News Notes
Geology and society
Moon rocks for sale!

Christina Reed

If you read the above words on an Internet auction site or in the classifieds section of any newspaper, the FBI and NASA want to know about it. Chances are the rocks are fake. But in two court cases now pending in Florida, the U.S. government has seized legitimate moon rocks for sale.

On July 20, the 33rd anniversary of Neil Armstrong and Buzz Aldrin’s 1969 Apollo 11 landing, the FBI arrested three people in Orlando, Fla., for the theft of a 600-pound safe from a laboratory at the Johnson Space Center in Houston. The safe contained lunar samples from every Apollo mission that landed on the Moon as well as samples of the martian meteorite ALH84001, which is debated to harbor martian microorganisms.

Although these were minute samples for scientific studies, NASA valued the 10 ounces of materials catalogued in the safe at approximately $1 million, says Lance Carrington, Assistant Inspector General for Investigations at the NASA Office of Inspector General (OIG). “The street value for that is based on a preliminary assessment of what the market would bear,” he says.

During the Apollo 17 mission, astronaut and geologist Harrison H. "Jack" Schmitt collected moon rocks to bring back to Earth. One of these rocks he dedicated to the children of the world as the "Goodwill Rock." Photo courtesy of NASA.

The precedent for such a price came about in December 1993 when Sotheby’s sold at auction a magnifying slide with three small lunar bits from the 0.7 pounds of lunar material Russia collected during its 1970s unmanned Luna missions. The small particles from the Luna 16 probe sold for $442,500.

The price perhaps inspired retired military officer Roberto Agurcia Ugarte of Honduras to look for a buyer for a moon rock chip he had acquired that was encased in a hard plastic Lucite ball and attached to a plaque President Richard Nixon had presented to the people of the Republic of Honduras in 1973.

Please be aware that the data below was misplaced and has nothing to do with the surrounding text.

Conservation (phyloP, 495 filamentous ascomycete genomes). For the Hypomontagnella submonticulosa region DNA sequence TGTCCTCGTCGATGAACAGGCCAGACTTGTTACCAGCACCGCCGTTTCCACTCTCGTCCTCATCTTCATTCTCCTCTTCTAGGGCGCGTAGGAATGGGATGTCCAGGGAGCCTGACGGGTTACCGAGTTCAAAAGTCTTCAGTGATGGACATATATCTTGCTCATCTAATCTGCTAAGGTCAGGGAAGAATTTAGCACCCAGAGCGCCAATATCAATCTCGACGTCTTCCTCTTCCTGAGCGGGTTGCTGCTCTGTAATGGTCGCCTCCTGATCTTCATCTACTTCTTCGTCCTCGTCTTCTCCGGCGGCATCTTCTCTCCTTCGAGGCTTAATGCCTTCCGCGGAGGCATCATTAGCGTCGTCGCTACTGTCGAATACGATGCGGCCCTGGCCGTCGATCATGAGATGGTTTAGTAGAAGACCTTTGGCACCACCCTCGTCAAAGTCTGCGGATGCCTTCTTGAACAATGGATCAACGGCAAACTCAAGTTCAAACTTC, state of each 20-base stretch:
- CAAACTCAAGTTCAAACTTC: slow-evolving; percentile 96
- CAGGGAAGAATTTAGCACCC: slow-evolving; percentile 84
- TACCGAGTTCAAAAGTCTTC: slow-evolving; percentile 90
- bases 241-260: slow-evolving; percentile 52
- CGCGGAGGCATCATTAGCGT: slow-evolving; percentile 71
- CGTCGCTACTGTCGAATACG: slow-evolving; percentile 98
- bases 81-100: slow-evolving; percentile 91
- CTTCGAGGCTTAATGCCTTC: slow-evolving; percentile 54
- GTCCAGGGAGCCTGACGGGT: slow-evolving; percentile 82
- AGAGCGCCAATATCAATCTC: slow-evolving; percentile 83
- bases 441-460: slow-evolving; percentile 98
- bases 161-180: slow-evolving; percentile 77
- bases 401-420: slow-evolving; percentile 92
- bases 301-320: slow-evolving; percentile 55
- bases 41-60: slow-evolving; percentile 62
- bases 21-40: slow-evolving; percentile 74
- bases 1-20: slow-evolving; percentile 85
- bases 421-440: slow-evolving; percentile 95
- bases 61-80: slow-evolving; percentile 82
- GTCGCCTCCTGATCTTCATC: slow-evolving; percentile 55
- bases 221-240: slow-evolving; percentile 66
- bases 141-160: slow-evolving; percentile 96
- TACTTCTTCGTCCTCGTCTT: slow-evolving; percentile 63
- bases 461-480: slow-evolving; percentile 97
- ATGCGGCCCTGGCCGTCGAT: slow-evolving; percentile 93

As a token of goodwill after the success of the Apollo 11 mission, the United States made 192 plaques displaying lunar dust to distribute to foreign nations and U.S. governors. At the conclusion of the Apollo missions, a second round of plaques were made from samples of the moon rock geologist and astronaut Harrison H. “Jack” Schmitt collected and dedicated to the children of the world during his Apollo 17 mission. This “Goodwill Rock” was sample number 70017 and provided the rock chip in each of the plaques made in 1973. The Republic of Honduras received two plaques, one with a sample from the Apollo 11 mission and the other with a lunar rock chip weighing 1.142 grams from the Apollo 17 Goodwill Rock, according to NASA files.

It is unknown when or how Ugarte came into possession of this later plaque. Indeed his name is only known because he eventually found a buyer: fruit distributor Alan Rosen.

Rosen, 65, who now lives in Pembroke Pines, Fla., was working in Honduras distributing passion fruit juice and other items when he learned about the moon rock. “When an intermediary friend of Ugarte’s told me he was trying to sell it for a million dollars I laughed,” he says. “It was like someone trying to sell me the Brooklyn Bridge.” He says he spent a year contemplating the offer as he traveled between Honduras and the United States. While researching the plaque’s history, Rosen read in a news article that NASA did not consider the gifts to be U.S. property. He then purchased the plaque and pill-sized rock chip in 1995 for what he says was a total of $50,000.

At left is a photo of the plaque before the United States presented it to Honduras in 1973, courtesy of NASA. At right is the plaque displayed on Rosen's web page. He covered the stars of the flag and the words "Republic of Honduras" with paper, to keep from advertising that the plaque was Honduran, he says.

In 1996, Rosen submitted the moon rock without the plaque to David Lange of Harvard University for analysis. “I certainly wanted it to be authenticated prior to any sale,” Rosen says. “Of course I had an ulterior motive. If NASA thought it was illegal they would pick it up and that would be the end of it.”

Lange, unaware the rock was from Honduras, contacted James Gooding, then NASA’s lunar sample curator at the Johnson Space Center. Gooding provided Lange with the general descriptions of the diplomatic gifts from the Apollo 17 mission. Earlier, Rosen had the base of the two-inch-wide Lucite ball cut and polished to expose a small area of the rock chip. Lange performed the electron microprobe analyses of the mineral phases and confirmed the rock did indeed belong to the lunar sample 70017.

When Rosen returned to Harvard to learn of the results, “Nobody in trench coats was waiting for me.” He then went to the Smithsonian Institution in Washington to confirm that Lange had made the appropriate analyses. “I wasn’t exactly trying to hide this,” he says.